"Never in a Million Years," Said Meryl Streep of "Into the Woods" and a Presidential Honor Alongside Sondheim | Playbill

News "Never in a Million Years," Said Meryl Streep of "Into the Woods" and a Presidential Honor Alongside Sondheim Academy Award winner Meryl Streep will cast a spell upon audiences across the country in the film adaptation of Stephen Sondheim and James Lapine's Into the Woods, although she "never thought in a million years" she'd venture into the iconic enchanted forest.

Meryl Streep

"No, it wasn't anything I ever imagined I'd be asked to do," admitted Streep in an upcoming interview with Playbill magazine, "so when it came about, I was beside myself. And, I really worked hard to bring my voice back, so that was kind of fun, too — to revive a lost thing."

Although Streep is known for reinventing singular stage roles for the big screen — Hannah Pitt in Angels in America, Sister Aloysius Beauvier in Doubt and Violet Weston in August: Osage County — her last dip in the musical pond was in 2008, when she played eccentric mother Donna Sheridan in the film adaptation of Mamma Mia!. Taking on Sondheim, she said, was "terrifying."

"I had met him years and years and years ago, when I was a student at Yale because he wrote music for a show called The Frogs, which was performed at the Yale pool. The swim team, I think, was the chorus. It was a pretty wild production," said Streep with a laugh. "He wrote all the music, and so I remember working with him then, and he was really fun. Burt Shevelove directed it… Even though he is a formidable presence, I know — and you know from the work — that he's got some enormous humanity.

"But I was still terrified because we were going to go to London and get off the plane and go into a recording studio and start singing and laying down the tracks, and I was first up! And, I was first up on a song no one had ever heard, which was one that was written for the [film, 'She'll Be Back,' which was later cut]. So it was terrifying and ultimately thrilling — really thrilling — because he was very pleased with what I was doing, and I was pleased that he was pleased."

She confided that during the process of laying down tracks, Sondheim — who will receive the Presidential Medal of Freedom alongside Streep Nov. 24 — left the control room (probably "going to the men's room or something," she said), and when he walked past the orchestra, they all stood and applauded him.

Meryl Streep Photo by Disney

"He has to deal with that reverence," Steep added, "and I think he's pretty good at deflecting it and just doing the work, and that's what it always comes down to — it always boils down to that — and that's what we did. It was thrilling. It was one of the great, great afternoons of my life — working with him."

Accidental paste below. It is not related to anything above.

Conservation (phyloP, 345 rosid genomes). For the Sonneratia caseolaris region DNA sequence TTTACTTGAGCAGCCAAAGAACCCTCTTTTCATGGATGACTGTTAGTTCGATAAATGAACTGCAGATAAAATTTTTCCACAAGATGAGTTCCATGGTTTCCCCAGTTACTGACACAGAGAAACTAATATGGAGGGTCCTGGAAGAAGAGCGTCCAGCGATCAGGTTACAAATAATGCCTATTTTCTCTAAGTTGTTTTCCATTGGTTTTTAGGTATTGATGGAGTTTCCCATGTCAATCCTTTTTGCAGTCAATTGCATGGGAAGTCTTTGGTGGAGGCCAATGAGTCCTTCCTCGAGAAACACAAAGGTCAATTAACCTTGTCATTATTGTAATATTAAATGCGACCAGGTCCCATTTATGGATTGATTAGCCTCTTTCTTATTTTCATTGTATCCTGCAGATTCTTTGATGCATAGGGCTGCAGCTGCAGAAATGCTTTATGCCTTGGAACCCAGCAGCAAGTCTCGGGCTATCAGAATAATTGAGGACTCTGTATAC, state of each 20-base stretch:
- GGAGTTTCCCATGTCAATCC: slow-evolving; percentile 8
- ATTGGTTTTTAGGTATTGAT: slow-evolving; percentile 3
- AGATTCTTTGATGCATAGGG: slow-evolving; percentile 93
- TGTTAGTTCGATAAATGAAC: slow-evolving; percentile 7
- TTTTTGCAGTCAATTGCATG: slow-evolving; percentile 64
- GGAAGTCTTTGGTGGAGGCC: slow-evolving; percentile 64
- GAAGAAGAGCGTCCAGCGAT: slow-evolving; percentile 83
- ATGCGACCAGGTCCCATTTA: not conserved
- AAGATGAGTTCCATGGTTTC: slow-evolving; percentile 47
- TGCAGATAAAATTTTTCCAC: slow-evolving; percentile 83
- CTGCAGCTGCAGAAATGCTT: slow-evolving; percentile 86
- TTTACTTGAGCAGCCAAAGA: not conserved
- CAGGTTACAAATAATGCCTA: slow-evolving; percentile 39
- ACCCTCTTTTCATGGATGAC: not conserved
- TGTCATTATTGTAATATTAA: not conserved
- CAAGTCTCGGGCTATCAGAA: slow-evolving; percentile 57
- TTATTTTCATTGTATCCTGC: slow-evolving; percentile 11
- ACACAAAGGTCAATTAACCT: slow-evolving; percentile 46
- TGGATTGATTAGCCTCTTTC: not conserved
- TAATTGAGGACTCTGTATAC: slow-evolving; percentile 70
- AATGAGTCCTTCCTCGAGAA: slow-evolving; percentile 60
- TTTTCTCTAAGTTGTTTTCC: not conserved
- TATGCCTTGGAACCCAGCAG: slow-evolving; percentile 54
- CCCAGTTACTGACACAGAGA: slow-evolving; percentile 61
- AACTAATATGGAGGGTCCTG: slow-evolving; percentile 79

Now, after years of admittedly being a "huge Sondheim fan," Streep will stand alongside the legendary Woods composer to be presented with the nation's highest civilian honor by President Barack Obama.

When asked about receiving the Medal of Freedom, Streep took a deep breath and explained, "Well, I thought he deserved it! It's a pretty amazing thing. I sort of can't quite figure it out myself — for myself — but [I'm] very, very honored and sort of gobsmacked by the whole thing. We'll fly down together next Sunday night, so that will be fun."

As for Sondheim's score, "He's never heard this score played by this size orchestra," she explained. "That's really wonderful, and he oversaw all of the [music] — from the beginning to the end — so whatever you think of it, this is Sondheim's sound."

Streep is passionate about the project, about the theatre and seeing the Woods in a new light. "That's the joy of the theatre — you'll see many, many different productions of things. A great piece sort of expands to the sensibility of the people that come together to make it, and it's never going to be the same," she said. "Into the Woods will have many other productions of it. It's like a great opera. There are always the people who sit on the first one they saw and think that's the definitive one, but it's a living, breathing organism, and that's what's so cool about it. A lot of movies you can't remake, but things that have a life that came from the theatre can morph and change and live and breathe in different configurations of people. That's what's exciting." Look for more from Streep and the stars of "Into the Woods" in an upcoming issue of Playbill magazine.

(Playbill.com staff writer Michael Gioia's work appears in the news, feature and video sections of Playbill.com as well as in the pages of Playbill magazine. Follow him on Twitter at @PlaybillMichael.)

Watch the Playbill Video exclusive clip of Streep's performance of "Stay With Me":

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